In the old-fashioned days reputation used to be a sort of etherial thing. It existed in the abstract, in the collective minds of people who knew you. Your identity was ideally based on your actions and how people responded to those things. This reputation form of identity has always been subject to the memetic distortion of its antithesis – the rumor.
Our online identities – curated by us – should provide some protection against rumors, because despite what people may “think” we can create our own highly visible official account. My resume is visible on linkedin. People don’t have to doubt where I went to school or what I studied. It’s right there.
Where this gets interesting is not having to do with our personal history. I think it gets interesting in the layers of personality. There is a work persona, and a personal persona that we have. We separate them physically and psychologically, it is the reason for dress codes (i may have just made that up).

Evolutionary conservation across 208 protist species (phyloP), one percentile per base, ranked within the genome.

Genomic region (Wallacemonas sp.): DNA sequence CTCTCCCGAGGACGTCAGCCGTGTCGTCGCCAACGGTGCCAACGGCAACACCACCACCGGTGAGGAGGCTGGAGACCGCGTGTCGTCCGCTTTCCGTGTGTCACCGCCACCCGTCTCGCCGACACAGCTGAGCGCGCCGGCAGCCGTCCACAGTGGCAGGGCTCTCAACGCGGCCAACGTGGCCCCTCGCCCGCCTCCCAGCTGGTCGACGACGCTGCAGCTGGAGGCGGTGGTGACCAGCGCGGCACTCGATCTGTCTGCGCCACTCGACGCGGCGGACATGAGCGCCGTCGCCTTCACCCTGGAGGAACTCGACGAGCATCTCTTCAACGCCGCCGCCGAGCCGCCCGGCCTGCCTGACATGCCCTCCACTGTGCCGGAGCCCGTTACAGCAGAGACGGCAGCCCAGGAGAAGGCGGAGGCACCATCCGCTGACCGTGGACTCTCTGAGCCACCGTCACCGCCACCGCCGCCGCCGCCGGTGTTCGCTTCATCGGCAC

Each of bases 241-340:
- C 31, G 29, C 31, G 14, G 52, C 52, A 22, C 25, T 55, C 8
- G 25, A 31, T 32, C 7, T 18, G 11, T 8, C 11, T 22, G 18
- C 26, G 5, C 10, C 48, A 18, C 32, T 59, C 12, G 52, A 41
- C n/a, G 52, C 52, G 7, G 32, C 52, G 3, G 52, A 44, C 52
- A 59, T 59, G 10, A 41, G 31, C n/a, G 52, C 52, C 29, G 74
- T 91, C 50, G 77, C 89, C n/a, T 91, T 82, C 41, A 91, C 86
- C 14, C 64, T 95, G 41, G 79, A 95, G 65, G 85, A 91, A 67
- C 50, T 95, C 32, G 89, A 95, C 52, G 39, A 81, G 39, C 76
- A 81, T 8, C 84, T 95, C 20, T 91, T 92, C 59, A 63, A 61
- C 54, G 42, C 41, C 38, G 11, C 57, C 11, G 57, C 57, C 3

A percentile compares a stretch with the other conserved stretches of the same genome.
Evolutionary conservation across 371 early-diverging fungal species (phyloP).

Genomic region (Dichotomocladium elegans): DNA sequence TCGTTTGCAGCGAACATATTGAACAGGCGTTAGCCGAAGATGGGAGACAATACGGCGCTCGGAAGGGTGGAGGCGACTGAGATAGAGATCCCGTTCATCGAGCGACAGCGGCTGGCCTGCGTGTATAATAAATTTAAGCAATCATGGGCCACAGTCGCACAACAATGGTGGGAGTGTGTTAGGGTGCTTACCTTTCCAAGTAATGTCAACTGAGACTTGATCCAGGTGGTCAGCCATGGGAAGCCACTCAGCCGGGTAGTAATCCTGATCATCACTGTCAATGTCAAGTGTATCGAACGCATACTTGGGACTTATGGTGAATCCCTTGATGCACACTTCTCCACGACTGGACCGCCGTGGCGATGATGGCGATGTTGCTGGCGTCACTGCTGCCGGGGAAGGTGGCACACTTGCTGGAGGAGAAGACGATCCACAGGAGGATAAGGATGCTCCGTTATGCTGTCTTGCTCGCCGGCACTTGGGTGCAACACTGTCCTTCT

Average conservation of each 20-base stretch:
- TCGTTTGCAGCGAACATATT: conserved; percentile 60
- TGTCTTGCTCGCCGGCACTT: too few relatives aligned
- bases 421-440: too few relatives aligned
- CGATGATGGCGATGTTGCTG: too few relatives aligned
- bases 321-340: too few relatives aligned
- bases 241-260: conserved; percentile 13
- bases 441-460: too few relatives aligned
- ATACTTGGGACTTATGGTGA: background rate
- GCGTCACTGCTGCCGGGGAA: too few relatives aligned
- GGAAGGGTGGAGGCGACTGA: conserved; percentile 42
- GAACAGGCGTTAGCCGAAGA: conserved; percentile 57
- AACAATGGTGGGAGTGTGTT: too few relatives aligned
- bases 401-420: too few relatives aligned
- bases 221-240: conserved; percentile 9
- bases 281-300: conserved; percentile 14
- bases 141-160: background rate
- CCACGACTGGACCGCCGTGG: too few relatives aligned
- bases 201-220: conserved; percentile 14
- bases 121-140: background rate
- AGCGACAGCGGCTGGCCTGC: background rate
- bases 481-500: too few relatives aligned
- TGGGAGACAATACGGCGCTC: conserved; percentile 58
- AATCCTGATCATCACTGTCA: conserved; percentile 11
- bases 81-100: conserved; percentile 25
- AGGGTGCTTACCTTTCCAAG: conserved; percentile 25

It is the life mix as Sherry Turkle mentions. http://www.youtube.com/watch?v=MtLVCpZIiNs
And the “idealized self” as represented on the digital world.
We have separate social networks. There is a reason you share things on facebook but not on linkedin. There is a reason why “circles” are the new social stratification. Some may be highly aligned in their personal and professional lives. For some, every waking moment they are building a personal brand. Others (like me) may have orthogonal interests.
And then one day I had a collision between the “ok cupid” world and the “linkedin” world.
I guess it comes back to digital karma. Modern communities can be very small. Put good out into the world at every chance you get because the internet never forgets.